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What happened to the lost colony of Roanoke?
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Settlers assimilated into Native American society

There are several other examples of Indian tribes throughout colonization choosing to dispose the men and integrate the women in history. Furthermore, archaeological evidence points to the group splitting up and joining various tribes in the North Carolina vicinity.

The Argument

Manteo, having friendly relationships with John White and the settlers, could have acted as a bridge and fostered friendly relations. John White himself decreed Manteo to be Chief of the Roanoke and Croatoan tribes, despite having no legitimacy to his claims.[1] This lack of claim resulted in Manteo returning to Croatoan Island and his people, perhaps returning to Roanoke Island for the colonists so that they did not have to live in danger from the Roanoke tribe. In 1888, 54 Croatoan Native Americans petitioned Congress asking for aid, describing themselves as the descendants of White’s lost colonists.[2] A few months later, the Ethnological Bureau directors responded saying that there were traceable amounts of white blood in the Indians who came forward, and that it was possible that the women and children of the colony had been spared for an attack and brought to Croatoan. There are several other examples of Indian tribes throughout colonization choosing to dispose the men and integrate the women. In 2015, archaeologists found a series of objects of European origin on Hatteras Island (then known as Croatoan Island) specifically dated to the 16th century and of English origin.[3] Furthermore, John White never actually visited Croatoan Island to confirm whether or not the settlers had relocated there. Two attempts were foiled by storms, so there is no confirmation that the settlers had vanished from both Roanoke and Croatoan Island.[4] Therefore, it is entirely possible that the settlers lived complete lives on this new island, hence the note “Croatoan.”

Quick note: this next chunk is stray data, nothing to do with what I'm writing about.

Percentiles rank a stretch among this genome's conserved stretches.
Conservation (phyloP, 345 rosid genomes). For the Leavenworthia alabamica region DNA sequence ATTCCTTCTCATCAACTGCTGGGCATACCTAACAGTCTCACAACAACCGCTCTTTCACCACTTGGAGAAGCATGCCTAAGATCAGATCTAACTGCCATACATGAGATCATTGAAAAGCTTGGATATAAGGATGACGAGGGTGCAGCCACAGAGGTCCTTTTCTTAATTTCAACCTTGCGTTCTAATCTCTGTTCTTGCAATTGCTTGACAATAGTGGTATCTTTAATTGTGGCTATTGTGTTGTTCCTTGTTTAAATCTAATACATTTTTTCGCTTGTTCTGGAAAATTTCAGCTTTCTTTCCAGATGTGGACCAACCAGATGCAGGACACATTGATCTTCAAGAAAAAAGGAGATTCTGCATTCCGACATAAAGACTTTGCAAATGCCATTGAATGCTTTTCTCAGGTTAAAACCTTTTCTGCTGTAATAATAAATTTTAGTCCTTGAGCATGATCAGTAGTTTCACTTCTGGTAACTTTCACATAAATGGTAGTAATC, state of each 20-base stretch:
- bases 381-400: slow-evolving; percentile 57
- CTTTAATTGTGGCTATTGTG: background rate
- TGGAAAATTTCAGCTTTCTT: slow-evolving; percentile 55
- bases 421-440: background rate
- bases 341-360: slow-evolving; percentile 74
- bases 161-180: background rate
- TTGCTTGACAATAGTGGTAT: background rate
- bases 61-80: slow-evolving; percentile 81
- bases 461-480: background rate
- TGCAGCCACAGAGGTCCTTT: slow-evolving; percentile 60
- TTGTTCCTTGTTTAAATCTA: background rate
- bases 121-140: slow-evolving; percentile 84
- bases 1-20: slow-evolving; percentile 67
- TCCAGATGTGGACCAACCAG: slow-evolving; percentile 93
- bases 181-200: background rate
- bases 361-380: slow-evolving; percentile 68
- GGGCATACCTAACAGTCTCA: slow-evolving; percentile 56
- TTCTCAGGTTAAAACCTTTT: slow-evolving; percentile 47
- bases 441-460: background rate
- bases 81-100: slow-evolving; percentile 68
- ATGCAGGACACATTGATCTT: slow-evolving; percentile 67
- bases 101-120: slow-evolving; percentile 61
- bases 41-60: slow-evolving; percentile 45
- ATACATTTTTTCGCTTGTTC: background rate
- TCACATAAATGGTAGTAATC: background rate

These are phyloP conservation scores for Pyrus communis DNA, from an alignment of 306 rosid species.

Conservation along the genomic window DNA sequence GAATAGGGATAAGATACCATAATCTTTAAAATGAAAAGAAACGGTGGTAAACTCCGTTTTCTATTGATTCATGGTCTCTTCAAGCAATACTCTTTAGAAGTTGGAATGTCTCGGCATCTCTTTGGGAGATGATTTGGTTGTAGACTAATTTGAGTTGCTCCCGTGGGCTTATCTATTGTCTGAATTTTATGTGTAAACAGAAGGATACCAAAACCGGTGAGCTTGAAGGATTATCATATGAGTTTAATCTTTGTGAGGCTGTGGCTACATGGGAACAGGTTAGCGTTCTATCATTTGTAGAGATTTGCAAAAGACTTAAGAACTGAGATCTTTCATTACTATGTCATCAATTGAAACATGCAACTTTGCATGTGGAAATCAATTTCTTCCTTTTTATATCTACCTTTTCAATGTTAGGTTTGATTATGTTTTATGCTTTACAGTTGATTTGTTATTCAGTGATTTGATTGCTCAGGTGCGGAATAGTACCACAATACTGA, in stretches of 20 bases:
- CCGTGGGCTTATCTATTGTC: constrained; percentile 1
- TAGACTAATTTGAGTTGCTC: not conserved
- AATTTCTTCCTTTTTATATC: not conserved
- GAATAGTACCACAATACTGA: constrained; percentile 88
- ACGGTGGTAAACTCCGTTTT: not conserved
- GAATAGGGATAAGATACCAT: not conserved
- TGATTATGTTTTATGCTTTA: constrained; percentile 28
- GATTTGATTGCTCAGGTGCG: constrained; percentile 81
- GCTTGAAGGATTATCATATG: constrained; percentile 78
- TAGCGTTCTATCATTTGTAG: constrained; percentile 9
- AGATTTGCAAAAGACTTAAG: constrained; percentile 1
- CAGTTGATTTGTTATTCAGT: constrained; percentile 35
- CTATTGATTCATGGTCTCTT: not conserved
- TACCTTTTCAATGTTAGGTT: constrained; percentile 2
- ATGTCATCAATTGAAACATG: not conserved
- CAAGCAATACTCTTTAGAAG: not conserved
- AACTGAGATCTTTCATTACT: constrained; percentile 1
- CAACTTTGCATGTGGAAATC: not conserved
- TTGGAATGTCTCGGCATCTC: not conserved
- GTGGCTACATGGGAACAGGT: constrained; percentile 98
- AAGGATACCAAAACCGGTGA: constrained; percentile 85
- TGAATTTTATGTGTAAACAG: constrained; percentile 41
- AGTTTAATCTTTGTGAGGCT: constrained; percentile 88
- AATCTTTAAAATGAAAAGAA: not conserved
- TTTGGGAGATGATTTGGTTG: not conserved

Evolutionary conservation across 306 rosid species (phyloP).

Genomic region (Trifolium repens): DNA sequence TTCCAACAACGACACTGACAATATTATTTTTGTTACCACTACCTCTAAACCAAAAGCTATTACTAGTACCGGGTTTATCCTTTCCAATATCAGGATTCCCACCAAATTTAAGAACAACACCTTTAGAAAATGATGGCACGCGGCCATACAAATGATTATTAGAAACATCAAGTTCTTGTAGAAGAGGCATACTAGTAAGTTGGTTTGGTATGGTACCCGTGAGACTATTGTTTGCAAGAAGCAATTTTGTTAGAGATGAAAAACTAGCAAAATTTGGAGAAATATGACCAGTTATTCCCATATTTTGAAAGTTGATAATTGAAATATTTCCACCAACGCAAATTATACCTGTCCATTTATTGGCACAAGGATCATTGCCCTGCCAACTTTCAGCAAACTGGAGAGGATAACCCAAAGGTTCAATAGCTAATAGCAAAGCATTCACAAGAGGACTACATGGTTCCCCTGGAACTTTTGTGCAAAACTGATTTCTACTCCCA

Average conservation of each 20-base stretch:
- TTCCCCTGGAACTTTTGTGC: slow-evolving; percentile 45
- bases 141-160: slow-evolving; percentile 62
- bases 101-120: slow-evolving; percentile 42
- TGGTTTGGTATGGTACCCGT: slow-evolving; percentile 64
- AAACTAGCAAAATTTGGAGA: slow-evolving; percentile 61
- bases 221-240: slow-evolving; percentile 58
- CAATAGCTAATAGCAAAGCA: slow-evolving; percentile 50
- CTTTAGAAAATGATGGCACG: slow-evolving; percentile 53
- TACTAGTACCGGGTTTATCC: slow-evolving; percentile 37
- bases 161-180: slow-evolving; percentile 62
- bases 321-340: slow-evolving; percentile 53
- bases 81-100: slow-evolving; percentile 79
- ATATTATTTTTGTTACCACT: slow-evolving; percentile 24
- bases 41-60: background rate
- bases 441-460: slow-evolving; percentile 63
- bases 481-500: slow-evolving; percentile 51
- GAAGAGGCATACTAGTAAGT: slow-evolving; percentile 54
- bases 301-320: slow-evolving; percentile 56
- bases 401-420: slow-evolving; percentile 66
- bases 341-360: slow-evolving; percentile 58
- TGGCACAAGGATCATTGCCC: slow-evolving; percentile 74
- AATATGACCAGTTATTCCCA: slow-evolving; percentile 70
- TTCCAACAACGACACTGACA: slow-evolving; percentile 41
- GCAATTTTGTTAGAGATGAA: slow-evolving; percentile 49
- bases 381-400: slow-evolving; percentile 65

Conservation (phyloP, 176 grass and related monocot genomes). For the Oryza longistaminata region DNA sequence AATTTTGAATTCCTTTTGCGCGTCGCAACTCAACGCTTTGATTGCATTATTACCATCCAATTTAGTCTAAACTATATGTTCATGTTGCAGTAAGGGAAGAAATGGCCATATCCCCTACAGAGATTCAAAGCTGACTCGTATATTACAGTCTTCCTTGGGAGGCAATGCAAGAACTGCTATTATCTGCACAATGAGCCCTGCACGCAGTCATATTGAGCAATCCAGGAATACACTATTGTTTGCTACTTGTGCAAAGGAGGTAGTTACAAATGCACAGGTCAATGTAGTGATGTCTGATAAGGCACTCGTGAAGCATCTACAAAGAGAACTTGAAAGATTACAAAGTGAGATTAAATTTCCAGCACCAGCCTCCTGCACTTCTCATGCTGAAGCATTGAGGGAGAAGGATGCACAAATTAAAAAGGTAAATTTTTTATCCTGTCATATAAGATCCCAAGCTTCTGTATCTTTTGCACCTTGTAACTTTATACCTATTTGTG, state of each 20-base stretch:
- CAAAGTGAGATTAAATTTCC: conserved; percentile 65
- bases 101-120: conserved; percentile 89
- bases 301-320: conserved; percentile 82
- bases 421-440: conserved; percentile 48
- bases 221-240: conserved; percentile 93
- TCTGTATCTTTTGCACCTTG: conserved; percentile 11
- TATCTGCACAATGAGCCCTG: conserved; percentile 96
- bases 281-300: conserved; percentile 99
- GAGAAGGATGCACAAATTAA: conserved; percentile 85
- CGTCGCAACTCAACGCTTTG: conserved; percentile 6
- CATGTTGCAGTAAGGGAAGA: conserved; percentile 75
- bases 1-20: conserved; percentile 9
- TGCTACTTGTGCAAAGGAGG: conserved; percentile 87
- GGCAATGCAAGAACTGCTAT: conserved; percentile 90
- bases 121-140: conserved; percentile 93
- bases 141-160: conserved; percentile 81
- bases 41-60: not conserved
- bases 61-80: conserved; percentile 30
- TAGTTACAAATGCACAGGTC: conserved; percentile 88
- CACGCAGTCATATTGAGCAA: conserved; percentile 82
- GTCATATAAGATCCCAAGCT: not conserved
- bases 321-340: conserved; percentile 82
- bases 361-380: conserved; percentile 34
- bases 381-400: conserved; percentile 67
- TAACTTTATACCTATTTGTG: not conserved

Counter arguments

If the settlers were somewhat peaceably integrated into Native American society, why not leave a better note than the word “Croatoan” if they were leaving to join the Croatoan tribe? Presumably, there would be enough time to write a more significant letter or indication.[5] Or, if part of the settlers’ population was killed and part assimilated, there should still be signs of a scuffle or battle displaying evidence of dead men. There have been no bodies or mass graves ever found.[6]



Rejecting the premises


This page was last edited on Tuesday, 24 Nov 2020 at 21:06 UTC